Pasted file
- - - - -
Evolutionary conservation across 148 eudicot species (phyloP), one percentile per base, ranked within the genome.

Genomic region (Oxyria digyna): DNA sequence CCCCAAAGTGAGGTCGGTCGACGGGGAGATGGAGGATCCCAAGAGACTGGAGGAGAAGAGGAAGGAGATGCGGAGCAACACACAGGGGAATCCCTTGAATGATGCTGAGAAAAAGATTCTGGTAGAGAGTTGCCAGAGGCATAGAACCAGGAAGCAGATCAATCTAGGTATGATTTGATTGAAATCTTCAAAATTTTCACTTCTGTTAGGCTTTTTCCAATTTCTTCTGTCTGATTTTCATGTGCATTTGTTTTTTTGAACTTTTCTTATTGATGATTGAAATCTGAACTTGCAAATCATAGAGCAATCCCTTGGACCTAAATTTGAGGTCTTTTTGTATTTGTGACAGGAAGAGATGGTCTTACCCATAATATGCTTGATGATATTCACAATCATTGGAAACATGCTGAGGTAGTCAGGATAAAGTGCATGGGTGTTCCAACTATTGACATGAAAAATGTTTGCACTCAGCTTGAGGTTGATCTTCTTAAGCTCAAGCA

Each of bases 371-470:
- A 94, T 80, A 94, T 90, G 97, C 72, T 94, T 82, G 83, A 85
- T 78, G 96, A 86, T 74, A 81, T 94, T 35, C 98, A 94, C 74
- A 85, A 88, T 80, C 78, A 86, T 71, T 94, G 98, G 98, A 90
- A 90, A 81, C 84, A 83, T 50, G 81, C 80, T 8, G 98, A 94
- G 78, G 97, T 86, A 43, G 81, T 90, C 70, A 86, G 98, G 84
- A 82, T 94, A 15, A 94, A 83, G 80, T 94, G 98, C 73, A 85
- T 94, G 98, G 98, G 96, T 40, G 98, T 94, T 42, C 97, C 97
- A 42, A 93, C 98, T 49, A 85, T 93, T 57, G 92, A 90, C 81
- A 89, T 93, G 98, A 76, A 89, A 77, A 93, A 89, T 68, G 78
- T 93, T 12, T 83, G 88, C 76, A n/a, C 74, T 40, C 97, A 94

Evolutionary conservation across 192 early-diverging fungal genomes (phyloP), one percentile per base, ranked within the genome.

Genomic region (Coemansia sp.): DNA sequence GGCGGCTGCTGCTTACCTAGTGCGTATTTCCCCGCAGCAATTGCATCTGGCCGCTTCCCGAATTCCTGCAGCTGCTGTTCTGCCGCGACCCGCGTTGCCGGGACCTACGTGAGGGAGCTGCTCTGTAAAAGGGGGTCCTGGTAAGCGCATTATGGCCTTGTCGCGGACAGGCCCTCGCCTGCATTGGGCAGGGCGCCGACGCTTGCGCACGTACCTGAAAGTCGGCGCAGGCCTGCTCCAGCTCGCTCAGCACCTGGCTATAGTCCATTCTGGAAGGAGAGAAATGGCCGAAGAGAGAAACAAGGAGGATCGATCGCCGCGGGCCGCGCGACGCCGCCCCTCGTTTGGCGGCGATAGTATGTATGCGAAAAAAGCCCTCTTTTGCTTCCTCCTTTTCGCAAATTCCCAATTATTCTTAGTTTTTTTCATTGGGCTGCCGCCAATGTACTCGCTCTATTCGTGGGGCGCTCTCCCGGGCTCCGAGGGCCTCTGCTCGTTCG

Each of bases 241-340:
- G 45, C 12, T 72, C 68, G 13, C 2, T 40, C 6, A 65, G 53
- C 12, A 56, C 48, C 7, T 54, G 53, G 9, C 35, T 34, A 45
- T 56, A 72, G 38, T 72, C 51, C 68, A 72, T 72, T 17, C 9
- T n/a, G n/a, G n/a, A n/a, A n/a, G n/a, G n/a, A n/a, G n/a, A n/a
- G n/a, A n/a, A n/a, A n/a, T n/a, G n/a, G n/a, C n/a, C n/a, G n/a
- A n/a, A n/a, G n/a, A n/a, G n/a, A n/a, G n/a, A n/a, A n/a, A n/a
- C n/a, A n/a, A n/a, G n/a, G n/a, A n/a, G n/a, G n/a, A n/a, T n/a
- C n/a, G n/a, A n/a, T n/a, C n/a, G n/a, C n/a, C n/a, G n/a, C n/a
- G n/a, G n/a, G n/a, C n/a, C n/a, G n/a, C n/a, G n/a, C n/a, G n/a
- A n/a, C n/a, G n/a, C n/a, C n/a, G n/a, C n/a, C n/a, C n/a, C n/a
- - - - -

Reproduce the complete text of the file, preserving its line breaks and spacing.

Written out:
Evolutionary conservation across 148 eudicot species (phyloP), one percentile per base, ranked within the genome.

Genomic region (Oxyria digyna): DNA sequence CCCCAAAGTGAGGTCGGTCGACGGGGAGATGGAGGATCCCAAGAGACTGGAGGAGAAGAGGAAGGAGATGCGGAGCAACACACAGGGGAATCCCTTGAATGATGCTGAGAAAAAGATTCTGGTAGAGAGTTGCCAGAGGCATAGAACCAGGAAGCAGATCAATCTAGGTATGATTTGATTGAAATCTTCAAAATTTTCACTTCTGTTAGGCTTTTTCCAATTTCTTCTGTCTGATTTTCATGTGCATTTGTTTTTTTGAACTTTTCTTATTGATGATTGAAATCTGAACTTGCAAATCATAGAGCAATCCCTTGGACCTAAATTTGAGGTCTTTTTGTATTTGTGACAGGAAGAGATGGTCTTACCCATAATATGCTTGATGATATTCACAATCATTGGAAACATGCTGAGGTAGTCAGGATAAAGTGCATGGGTGTTCCAACTATTGACATGAAAAATGTTTGCACTCAGCTTGAGGTTGATCTTCTTAAGCTCAAGCA

Each of bases 371-470:
- A 94, T 80, A 94, T 90, G 97, C 72, T 94, T 82, G 83, A 85
- T 78, G 96, A 86, T 74, A 81, T 94, T 35, C 98, A 94, C 74
- A 85, A 88, T 80, C 78, A 86, T 71, T 94, G 98, G 98, A 90
- A 90, A 81, C 84, A 83, T 50, G 81, C 80, T 8, G 98, A 94
- G 78, G 97, T 86, A 43, G 81, T 90, C 70, A 86, G 98, G 84
- A 82, T 94, A 15, A 94, A 83, G 80, T 94, G 98, C 73, A 85
- T 94, G 98, G 98, G 96, T 40, G 98, T 94, T 42, C 97, C 97
- A 42, A 93, C 98, T 49, A 85, T 93, T 57, G 92, A 90, C 81
- A 89, T 93, G 98, A 76, A 89, A 77, A 93, A 89, T 68, G 78
- T 93, T 12, T 83, G 88, C 76, A n/a, C 74, T 40, C 97, A 94

Evolutionary conservation across 192 early-diverging fungal genomes (phyloP), one percentile per base, ranked within the genome.

Genomic region (Coemansia sp.): DNA sequence GGCGGCTGCTGCTTACCTAGTGCGTATTTCCCCGCAGCAATTGCATCTGGCCGCTTCCCGAATTCCTGCAGCTGCTGTTCTGCCGCGACCCGCGTTGCCGGGACCTACGTGAGGGAGCTGCTCTGTAAAAGGGGGTCCTGGTAAGCGCATTATGGCCTTGTCGCGGACAGGCCCTCGCCTGCATTGGGCAGGGCGCCGACGCTTGCGCACGTACCTGAAAGTCGGCGCAGGCCTGCTCCAGCTCGCTCAGCACCTGGCTATAGTCCATTCTGGAAGGAGAGAAATGGCCGAAGAGAGAAACAAGGAGGATCGATCGCCGCGGGCCGCGCGACGCCGCCCCTCGTTTGGCGGCGATAGTATGTATGCGAAAAAAGCCCTCTTTTGCTTCCTCCTTTTCGCAAATTCCCAATTATTCTTAGTTTTTTTCATTGGGCTGCCGCCAATGTACTCGCTCTATTCGTGGGGCGCTCTCCCGGGCTCCGAGGGCCTCTGCTCGTTCG

Each of bases 241-340:
- G 45, C 12, T 72, C 68, G 13, C 2, T 40, C 6, A 65, G 53
- C 12, A 56, C 48, C 7, T 54, G 53, G 9, C 35, T 34, A 45
- T 56, A 72, G 38, T 72, C 51, C 68, A 72, T 72, T 17, C 9
- T n/a, G n/a, G n/a, A n/a, A n/a, G n/a, G n/a, A n/a, G n/a, A n/a
- G n/a, A n/a, A n/a, A n/a, T n/a, G n/a, G n/a, C n/a, C n/a, G n/a
- A n/a, A n/a, G n/a, A n/a, G n/a, A n/a, G n/a, A n/a, A n/a, A n/a
- C n/a, A n/a, A n/a, G n/a, G n/a, A n/a, G n/a, G n/a, A n/a, T n/a
- C n/a, G n/a, A n/a, T n/a, C n/a, G n/a, C n/a, C n/a, G n/a, C n/a
- G n/a, G n/a, G n/a, C n/a, C n/a, G n/a, C n/a, G n/a, C n/a, G n/a
- A n/a, C n/a, G n/a, C n/a, C n/a, G n/a, C n/a, C n/a, C n/a, C n/a